779 F2d 220 McCandless v. Beech Aircraft Corporation

779 F.2d 220

Ouida McCANDLESS, et al., Plaintiffs-Appellants Cross Appellees,
BEECH AIRCRAFT CORPORATION, Defendant-Appellee Cross Appellant.

No. 84-1621.

United States Court of Appeals,
Fifth Circuit.

Dec. 10, 1985.

John Howie, Darrell Panethiere, Dallas, Tex., for plaintiffs-appellants cross appellees.

R. Brent Cooper, Michael W. Huddleston, Dallas, Tex., for defendant-appellee cross appellant.

Appeals from the United States District Court for the Northern District of Texas.

Before: GARZA, JOHNSON and JERRE S. WILLIAMS, Circuit Judges.

GARZA, Circuit Judge:

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This appeal stems from a wrongful death action brought by the widow and surviving adult children of John T. McCandless. McCandless, a fifty year-old student pilot, was killed while flying a single-engine airplane on January 12, 1979, near Acuff, Texas.


At the time of the accident, McCandless owned and operated or had acquired interests in several businesses, including a ranching operation, a cattle sale barn, a cattle feed lot and an aviation school. The testimony at trial indicates that the McCandless family had been a close, tightly-knit family unit and that John T. McCandless had acquired each of his businesses for the benefit of his children. In fact, on the date of his accident, McCandless had acquired an interest in "Sandene Aviation" with the intention of providing his youngest son, Louis T. McCandless, with a business following college.


It appears from the testimony that McCandless purchased a Beech Baron 95-B55 airplane in December 1978. On January 12, 1979, McCandless left home to take his "check ride," a test by which a student pilot attains a pilot rating. James A. Ridpath, a designated pilot examiner, accompanied McCandless to supervise the check ride. At or about 3:10 p.m. the plane crashed; both McCandless and Ridpath were killed.


The plaintiffs, Ouida McCandless and her children, brought suit in diversity against Beech Aircraft Corporation ("Beech"). The plaintiffs alleged that Beech designated, manufactured, tested, sold, and delivered the airplane in question in a defective and dangerous condition. A jury trial was had and a verdict rendered against Beech. The verdict apportioned comparative causation1 of 90 percent to Beech, 10 percent to Ridpath and zero percent to McCandless. The jury awarded damages as follows:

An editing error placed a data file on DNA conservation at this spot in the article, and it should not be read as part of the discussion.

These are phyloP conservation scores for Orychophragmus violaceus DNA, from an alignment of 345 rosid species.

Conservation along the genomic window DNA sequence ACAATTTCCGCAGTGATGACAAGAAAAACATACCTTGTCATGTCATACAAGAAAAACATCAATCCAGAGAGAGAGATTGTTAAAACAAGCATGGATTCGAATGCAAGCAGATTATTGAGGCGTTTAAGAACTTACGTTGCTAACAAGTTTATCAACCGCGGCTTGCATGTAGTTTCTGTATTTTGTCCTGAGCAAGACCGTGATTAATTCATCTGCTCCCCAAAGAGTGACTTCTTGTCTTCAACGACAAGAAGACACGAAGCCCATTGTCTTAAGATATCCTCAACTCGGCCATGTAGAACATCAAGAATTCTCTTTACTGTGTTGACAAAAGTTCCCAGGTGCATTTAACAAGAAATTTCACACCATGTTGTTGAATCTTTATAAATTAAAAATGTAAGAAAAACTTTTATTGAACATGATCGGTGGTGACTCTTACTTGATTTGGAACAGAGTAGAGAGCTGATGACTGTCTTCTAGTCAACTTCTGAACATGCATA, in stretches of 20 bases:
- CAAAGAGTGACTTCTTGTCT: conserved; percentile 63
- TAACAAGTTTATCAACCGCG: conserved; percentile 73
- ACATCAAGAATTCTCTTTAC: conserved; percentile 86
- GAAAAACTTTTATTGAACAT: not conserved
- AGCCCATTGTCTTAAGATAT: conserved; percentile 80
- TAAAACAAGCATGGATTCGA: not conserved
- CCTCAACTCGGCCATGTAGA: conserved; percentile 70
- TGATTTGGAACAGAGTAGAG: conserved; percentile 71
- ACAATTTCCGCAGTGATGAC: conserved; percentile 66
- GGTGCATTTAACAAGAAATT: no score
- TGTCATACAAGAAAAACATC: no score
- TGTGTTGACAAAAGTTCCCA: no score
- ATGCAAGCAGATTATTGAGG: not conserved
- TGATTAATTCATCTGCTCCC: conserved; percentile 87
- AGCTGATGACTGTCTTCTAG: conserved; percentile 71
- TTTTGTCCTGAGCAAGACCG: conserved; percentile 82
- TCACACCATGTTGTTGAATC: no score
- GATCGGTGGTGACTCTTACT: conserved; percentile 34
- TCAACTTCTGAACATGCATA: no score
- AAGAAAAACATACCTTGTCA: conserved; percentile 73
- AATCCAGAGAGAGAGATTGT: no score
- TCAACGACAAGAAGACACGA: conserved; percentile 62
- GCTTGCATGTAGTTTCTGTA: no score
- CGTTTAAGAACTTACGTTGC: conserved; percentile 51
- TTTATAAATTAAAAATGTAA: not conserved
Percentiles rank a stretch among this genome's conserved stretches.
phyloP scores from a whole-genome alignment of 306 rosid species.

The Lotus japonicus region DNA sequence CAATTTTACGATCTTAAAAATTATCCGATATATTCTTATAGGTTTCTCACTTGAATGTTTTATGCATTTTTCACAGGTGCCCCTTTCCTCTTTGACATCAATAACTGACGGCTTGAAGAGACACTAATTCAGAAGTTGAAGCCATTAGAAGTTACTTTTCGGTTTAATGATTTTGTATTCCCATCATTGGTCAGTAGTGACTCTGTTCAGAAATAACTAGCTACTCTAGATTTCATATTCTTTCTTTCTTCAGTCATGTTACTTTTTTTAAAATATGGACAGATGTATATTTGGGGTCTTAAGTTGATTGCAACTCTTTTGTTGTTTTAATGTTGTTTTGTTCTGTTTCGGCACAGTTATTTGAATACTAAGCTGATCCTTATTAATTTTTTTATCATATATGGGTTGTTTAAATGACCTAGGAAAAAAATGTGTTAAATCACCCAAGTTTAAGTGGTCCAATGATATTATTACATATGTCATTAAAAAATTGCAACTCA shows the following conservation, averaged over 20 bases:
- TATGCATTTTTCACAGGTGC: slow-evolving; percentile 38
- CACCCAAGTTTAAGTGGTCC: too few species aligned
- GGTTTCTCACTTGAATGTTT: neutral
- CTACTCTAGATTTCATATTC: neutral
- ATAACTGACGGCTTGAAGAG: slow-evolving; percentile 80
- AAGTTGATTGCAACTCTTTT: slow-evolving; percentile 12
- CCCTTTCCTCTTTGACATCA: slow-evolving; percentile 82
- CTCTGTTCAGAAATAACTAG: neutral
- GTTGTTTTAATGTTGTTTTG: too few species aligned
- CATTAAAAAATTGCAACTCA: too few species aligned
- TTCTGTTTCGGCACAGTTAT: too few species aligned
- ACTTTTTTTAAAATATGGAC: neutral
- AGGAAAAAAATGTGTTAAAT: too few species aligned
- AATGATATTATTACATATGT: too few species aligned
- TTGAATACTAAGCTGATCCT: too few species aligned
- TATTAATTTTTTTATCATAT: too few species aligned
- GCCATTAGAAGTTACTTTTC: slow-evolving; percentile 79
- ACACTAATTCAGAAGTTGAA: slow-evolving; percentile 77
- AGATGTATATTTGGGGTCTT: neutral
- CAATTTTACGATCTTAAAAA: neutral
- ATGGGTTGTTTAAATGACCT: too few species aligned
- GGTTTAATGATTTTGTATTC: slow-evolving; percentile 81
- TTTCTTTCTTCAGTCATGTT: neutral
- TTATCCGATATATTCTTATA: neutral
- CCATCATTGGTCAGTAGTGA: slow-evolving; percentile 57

The district court entered judgment against Beech for 90 percent of the damages found.2


Beech subsequently filed a Motion for Judgment Notwithstanding the Verdict pursuant to Federal Rule of Civil Procedure 50(b). Beech claimed that there was no evidence offered at trial to support most of the jury's awards. Specifically, Beech argued that the plaintiffs failed to introduce any evidence of pecuniary loss; of physical injury or manifestation thereof that would entitle them to an award for mental anguish; and of loss of society and companionship sustained by all or some of them.


The district court, in its Order of May 24, 1984, granted Beech's motion with respect to the jury's award of $200,000 to Ouida McCandless for the loss of her husband's support and services and set aside the award. However, the court denied Beech's motion in every other respect. The plaintiffs appeal the district court's Order granting Beech's motion in part. Beech cross-appeals the court's Order denying its motion in part. We conclude that the district court erred in granting Beech's motion with respect to the jury's award to Ouida McCandless for the loss of her husband's support and services and in denying Beech's motion with respect to the jury's awards, as to all plaintiffs, for mental anguish and suffering.

Standard of Review

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In a diversity case, state law determines the kind of evidence that must be produced to support a verdict; however, "the sufficiency or the insufficiency of the evidence in relation to the verdict is indisputably governed by a federal standard." Fairley v. American Hoist & Derrick Co., 640 F.2d 679, 681 (5th Cir.1981) (per curiam); Jackson v. Johns-Manville Sales Corp., 727 F.2d 506, 523 (5th Cir.1984). The standard of review for a motion for judgment n.o.v. "is firmly established in this Circuit." McCormack v. Noble Drilling Corp., 608 F.2d 169, 171 (5th Cir.1979). In determining whether a judgment n.o.v. should be granted,